Samsung Galaxy S5 to sport full metal jacket and new camera tech?

Samsung Galaxy S4
Could this be the end of the plastic era for Samsung?

The Samsung Galaxy S5 is likely to have an all metal body, which if true would finally remedy the flagship line's one real Achilles' heel.

We've heard these rumours before, but they've now been given more credence as Barclays analysts have stated that Catcher Technology Co has taken an order to make the chassis for phones in Samsung's Galaxy series, as reported by the Taipei Times.

If you recognise the name Catcher it's because the company already produces the metal casings for Apple's iPhones and the HTC One.

The analysts went on to state that Samsung is likely to order metal casings from Catcher for between 10 and 30 million smartphones, though the final amount won't be confirmed until the first quarter of next year.

Cut the crosstalk

Along with finally making the jump to metal, Samsung has also announced a new CMOS image sensor dubbed ISOCELL. The new sensor isolates individual pixels which minimises electrical crosstalk between them, which in turn leads to higher colour fidelity, for sharper, richer images.

The sensor also has increased light sensitivity, which should allow it to perform well in low light conditions. It's designed for 'premium' smartphones and tablets, so there's a good chance that we'll see it in the Samsung Galaxy S5.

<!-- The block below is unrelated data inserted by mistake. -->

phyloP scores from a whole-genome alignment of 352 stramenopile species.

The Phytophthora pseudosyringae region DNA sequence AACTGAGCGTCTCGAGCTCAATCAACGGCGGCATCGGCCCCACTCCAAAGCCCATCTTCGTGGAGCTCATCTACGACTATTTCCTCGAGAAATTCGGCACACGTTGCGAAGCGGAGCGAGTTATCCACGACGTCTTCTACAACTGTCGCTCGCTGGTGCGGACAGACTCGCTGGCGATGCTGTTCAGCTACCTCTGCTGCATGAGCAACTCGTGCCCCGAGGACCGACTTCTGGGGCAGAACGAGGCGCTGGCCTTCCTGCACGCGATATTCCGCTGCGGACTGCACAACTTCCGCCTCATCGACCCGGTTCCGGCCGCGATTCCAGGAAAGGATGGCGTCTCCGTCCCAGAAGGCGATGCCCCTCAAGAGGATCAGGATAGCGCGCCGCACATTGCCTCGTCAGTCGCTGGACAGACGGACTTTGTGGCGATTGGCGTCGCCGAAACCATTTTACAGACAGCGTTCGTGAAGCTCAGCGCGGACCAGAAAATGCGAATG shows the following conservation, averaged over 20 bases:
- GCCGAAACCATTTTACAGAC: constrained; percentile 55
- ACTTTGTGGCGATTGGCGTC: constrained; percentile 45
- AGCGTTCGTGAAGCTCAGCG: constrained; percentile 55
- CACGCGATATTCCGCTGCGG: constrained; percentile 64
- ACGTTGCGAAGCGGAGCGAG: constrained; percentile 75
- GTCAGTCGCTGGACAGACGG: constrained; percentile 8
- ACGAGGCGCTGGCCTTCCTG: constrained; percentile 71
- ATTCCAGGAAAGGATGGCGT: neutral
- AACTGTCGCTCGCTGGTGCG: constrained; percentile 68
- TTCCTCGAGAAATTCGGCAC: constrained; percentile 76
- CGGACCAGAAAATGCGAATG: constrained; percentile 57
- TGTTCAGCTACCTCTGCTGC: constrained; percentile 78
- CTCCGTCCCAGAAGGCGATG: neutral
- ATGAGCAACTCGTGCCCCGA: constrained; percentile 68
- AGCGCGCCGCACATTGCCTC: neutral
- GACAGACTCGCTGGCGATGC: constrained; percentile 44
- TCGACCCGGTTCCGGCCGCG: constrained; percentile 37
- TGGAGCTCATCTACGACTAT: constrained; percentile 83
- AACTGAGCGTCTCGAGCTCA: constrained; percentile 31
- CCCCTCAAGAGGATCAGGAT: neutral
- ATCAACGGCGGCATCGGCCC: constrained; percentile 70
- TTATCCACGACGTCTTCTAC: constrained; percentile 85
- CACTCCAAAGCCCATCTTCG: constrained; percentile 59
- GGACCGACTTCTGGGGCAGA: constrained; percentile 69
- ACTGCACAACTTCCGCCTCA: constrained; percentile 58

Along with previous rumours that the Samsung Galaxy S5 will feature an iPhone 5S matching 64 bit processor, unibody design and no longer have a removable battery, it looks like it's all change for the flagship Galaxy line, though it remains to be seen how much of this will pan out.

  • Samsung's Galaxy S5 won't be here until next year, but in the meantime there's always the Samsung Galaxy S4.
James Rogerson

James is a freelance phones, tablets and wearables writer and sub-editor at TechRadar. He has a love for everything ‘smart’, from watches to lights, and can often be found arguing with AI assistants or drowning in the latest apps. James also contributes to, and and has written for T3, Digital Camera World, Clarity Media and others, with work on the web, in print and on TV.